Controversial Nigerian asylum seeker Pamela Izevbekhai is to be deported shortly, after her six-year campaign to stay in Ireland was dismissed by the European Court of Human Rights.
The court found the explanation of her use of forged documents to support her claims was inadequate.
The Department of Justice said last night that it noted the striking language used by the court in dismissing her case. It said that a deportation order signed in November 2005 was still in force.
Justice Minister Alan Shatter said he was still awaiting a report from his officials on the court judgment and could not comment further at this stage.
The case of Ms Izevbekhai, a mother of two who is based in Sligo, was raised 24 times in the courts here, with legal costs reckoned to have reached close to €500,000.
She fought the case through the High Court and the Supreme Court from January 2006 after she was told her application for asylum had been refused. She argued that her young daughters, Naomi and Jemima, faced a threat of female genital mutilation (FGM) if they returned home to Nigeria.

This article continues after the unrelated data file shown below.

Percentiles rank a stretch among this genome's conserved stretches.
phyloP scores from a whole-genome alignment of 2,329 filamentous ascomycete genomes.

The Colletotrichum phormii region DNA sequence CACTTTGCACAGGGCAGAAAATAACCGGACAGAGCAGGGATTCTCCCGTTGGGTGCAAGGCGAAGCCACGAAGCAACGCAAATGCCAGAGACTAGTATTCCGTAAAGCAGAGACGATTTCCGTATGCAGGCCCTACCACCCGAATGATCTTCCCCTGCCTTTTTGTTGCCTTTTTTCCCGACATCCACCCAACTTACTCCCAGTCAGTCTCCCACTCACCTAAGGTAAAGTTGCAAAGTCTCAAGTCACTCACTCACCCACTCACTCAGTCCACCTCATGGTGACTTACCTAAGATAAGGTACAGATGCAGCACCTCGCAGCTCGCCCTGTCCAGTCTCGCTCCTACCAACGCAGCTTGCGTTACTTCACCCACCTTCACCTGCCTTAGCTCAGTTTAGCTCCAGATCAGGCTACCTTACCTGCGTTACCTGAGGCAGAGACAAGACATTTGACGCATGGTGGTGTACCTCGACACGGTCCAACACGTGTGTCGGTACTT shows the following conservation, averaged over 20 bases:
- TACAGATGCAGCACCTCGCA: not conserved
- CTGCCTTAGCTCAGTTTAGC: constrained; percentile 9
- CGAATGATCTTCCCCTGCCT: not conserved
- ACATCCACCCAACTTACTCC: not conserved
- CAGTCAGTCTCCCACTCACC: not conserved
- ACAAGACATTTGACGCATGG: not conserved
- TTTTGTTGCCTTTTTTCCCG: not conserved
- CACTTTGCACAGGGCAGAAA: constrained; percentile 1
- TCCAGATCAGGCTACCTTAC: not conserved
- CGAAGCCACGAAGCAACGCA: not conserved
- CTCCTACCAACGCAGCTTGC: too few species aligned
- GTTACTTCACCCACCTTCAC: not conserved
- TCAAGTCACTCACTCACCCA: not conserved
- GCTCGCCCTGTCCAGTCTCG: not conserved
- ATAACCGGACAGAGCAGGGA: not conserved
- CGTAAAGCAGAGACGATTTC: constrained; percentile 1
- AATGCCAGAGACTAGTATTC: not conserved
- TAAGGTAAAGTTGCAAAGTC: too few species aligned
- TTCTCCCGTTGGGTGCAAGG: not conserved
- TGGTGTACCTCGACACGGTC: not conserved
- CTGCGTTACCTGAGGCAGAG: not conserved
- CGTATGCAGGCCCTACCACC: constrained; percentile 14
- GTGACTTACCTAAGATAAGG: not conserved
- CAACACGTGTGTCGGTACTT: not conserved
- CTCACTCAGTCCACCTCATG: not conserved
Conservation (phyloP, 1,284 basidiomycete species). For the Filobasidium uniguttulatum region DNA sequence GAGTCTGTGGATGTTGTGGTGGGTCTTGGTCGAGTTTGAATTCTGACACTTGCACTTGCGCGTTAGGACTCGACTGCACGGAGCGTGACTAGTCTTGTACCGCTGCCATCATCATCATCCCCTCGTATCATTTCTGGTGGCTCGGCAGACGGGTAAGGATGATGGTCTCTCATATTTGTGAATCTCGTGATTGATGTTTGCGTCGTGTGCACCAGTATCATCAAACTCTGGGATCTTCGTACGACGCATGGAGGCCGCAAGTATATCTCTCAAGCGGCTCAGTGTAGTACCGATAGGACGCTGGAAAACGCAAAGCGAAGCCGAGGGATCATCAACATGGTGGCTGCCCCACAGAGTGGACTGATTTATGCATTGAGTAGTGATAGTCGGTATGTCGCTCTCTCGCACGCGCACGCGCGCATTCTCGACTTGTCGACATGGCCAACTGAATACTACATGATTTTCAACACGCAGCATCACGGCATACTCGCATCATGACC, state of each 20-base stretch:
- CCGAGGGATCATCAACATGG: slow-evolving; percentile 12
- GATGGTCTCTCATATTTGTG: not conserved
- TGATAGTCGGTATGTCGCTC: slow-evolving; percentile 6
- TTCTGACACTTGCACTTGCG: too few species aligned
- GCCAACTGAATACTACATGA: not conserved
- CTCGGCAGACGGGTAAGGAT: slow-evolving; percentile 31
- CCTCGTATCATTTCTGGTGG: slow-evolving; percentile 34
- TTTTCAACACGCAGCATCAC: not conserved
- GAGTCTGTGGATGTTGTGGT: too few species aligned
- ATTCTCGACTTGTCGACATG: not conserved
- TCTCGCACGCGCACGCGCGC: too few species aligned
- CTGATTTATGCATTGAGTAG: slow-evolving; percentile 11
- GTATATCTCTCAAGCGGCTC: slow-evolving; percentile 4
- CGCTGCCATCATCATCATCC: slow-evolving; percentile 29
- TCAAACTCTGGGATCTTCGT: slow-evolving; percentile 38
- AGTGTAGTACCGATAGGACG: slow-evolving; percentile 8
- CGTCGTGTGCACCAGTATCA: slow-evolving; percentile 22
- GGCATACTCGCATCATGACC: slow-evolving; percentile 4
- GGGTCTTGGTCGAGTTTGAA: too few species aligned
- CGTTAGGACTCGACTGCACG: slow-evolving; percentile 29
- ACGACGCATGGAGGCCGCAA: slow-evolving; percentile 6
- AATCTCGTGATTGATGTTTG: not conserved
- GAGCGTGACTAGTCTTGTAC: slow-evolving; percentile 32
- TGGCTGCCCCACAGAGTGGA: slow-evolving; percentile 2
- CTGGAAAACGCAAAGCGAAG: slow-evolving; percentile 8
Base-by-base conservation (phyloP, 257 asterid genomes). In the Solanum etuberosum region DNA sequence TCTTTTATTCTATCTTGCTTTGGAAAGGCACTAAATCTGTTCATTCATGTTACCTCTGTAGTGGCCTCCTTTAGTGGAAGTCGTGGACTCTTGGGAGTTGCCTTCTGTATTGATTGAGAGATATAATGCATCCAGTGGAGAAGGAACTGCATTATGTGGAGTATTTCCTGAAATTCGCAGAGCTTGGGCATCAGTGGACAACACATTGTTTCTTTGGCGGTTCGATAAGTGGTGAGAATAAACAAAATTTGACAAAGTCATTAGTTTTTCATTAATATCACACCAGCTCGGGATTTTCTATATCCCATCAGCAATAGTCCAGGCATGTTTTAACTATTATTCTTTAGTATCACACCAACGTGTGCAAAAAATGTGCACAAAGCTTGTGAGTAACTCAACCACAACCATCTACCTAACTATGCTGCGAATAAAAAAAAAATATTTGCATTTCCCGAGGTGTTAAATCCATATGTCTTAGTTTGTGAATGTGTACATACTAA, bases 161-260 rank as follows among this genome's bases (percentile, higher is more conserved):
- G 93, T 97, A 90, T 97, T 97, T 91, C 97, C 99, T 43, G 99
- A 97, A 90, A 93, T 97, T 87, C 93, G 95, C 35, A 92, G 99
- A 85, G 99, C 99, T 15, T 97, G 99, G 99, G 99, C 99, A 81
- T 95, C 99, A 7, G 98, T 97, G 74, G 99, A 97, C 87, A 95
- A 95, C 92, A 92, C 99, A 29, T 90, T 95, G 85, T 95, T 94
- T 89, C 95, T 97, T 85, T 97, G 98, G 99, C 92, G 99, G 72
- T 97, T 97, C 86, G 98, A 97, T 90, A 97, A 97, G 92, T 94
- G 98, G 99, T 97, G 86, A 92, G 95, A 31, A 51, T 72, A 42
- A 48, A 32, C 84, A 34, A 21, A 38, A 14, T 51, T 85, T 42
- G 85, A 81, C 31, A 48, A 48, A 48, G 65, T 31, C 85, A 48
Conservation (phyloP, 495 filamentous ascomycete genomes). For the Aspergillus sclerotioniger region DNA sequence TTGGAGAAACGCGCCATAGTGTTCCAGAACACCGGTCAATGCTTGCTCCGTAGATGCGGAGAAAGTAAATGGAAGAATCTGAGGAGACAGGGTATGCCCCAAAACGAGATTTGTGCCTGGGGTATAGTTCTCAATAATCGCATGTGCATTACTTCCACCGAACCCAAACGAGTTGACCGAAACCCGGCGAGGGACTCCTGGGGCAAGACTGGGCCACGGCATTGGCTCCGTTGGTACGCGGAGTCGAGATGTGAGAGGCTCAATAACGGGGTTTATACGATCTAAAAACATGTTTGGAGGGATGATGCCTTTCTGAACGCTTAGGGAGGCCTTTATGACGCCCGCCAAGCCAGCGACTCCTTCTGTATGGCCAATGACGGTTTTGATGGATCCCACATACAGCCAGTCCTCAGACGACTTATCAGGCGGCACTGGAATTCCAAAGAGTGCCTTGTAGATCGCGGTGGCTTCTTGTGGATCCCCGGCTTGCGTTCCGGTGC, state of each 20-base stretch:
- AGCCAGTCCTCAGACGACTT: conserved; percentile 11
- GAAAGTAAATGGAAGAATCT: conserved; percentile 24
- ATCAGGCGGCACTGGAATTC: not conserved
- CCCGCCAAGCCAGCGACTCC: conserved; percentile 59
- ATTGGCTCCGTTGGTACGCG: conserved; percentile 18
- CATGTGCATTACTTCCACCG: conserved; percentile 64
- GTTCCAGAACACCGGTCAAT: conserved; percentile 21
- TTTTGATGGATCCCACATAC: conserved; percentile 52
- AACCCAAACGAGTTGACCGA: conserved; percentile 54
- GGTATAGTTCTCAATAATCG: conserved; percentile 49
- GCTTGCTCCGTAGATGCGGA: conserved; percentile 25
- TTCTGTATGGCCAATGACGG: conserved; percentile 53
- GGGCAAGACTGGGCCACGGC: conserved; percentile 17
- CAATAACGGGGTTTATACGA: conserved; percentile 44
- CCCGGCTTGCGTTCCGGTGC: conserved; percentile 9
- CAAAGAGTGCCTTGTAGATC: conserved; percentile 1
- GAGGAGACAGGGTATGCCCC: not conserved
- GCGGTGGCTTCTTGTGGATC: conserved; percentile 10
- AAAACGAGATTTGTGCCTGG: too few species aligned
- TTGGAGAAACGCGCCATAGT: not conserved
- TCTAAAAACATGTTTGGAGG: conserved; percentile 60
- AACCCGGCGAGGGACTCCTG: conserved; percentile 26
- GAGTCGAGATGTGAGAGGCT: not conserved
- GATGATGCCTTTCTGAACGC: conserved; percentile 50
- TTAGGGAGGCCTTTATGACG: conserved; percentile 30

In 2009, the Irish Independent disclosed that members of the garda's national immigration bureau obtained affidavits showing that her claim that an obstetrician in Lagos delivered her baby Elizabeth in February 1993 and treated her before she died from complications after female circumcision were false.
Obstetrician Joseph Unokanjo admitted an affidavit sworn by him was a forgery. He said he delivered Ms Izevbekhai's daughter Naomi in 2000, and this was her first child.
Referring to her claims that her daughters faced FGM threats, the European court ruled that she had failed to substantiate that they could face a real and concrete risk.